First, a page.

NICE WOMEN. Universal, 1931. Sidney Fox, Russell Gleason, Frances Dee, Alan Mowbray, Carmel Myers. Screenplay: Edwin H. Knopf, from a play by William H. Grew. Photography: Charles Stumar. Director: Edwin H. Knopf. Shown at Cinecon 40, Hollywood CA, September 2004.


   Some wit on the convention committee had the inspired idea of scheduling this acid-tinged drama to follow the warmth of Sidney Franklin’s The Hoodlum (reviewed here ).

   Sidney Fox is pressured by her family into accepting the marriage proposal of her father’s boss (Alan Mowbray), scuttling her plan to marry her true love (Russell Gleason). Frances Dee gives a splendid performance as the younger sister who coolly destroys her sister’s hopes for happiness, then flirts with her soon-to-be brother-in-law, further complicating the already impossible situation.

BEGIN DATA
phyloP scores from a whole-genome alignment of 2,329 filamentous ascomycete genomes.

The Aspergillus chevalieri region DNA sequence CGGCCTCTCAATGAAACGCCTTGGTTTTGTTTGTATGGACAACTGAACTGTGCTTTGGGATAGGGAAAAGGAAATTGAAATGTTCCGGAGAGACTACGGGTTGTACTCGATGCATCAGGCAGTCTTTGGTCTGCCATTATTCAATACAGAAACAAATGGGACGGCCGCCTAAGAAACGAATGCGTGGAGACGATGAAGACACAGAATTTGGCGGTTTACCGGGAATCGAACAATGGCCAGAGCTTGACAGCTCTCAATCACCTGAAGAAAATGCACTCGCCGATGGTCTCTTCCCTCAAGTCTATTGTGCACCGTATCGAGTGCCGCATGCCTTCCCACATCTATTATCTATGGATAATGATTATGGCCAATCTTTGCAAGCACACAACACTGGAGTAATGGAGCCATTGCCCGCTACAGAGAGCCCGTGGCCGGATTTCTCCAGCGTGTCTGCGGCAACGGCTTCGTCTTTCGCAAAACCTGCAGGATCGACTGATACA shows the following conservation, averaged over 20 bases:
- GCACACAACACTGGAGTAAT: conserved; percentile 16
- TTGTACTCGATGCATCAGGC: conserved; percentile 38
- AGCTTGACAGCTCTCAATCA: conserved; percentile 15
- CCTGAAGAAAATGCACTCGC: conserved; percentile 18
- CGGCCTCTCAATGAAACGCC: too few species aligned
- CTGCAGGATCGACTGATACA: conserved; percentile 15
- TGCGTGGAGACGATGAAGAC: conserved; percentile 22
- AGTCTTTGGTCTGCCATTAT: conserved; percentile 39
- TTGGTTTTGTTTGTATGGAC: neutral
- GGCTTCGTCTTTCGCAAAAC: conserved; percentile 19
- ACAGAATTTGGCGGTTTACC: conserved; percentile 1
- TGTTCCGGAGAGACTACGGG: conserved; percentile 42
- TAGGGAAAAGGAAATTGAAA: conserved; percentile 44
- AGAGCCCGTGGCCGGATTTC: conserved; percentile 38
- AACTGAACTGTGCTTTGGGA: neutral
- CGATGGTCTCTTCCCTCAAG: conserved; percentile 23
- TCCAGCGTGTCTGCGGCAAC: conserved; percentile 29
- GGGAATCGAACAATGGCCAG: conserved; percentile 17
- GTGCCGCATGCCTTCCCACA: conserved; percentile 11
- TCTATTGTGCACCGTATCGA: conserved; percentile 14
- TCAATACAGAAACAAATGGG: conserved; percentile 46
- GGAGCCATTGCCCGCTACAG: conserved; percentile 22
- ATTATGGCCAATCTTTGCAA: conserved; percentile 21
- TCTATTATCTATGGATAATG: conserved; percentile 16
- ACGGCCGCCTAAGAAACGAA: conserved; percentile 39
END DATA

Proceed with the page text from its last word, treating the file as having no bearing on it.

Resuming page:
Mowbray, who initially appears to be a man with nothing but his business and his fiancee on his mind, has a skeleton in the closet, a girlfriend (Carmel Myers) who doesn’t want to lose her sugar daddy.

   Mowbray is surprisingly cast as a romantic lead but he negotiates the tricky shoals with great skill, besieged on all sides by the “nice women” in his life. If it weren’t for the bite in the script and performances, this would be a forgettable soap.

   But even with a happy ending that finally takes the teeth (fangs?) out of the drama, it’s still an engrossing pre-Code sexual drama of dysfunctional relationships.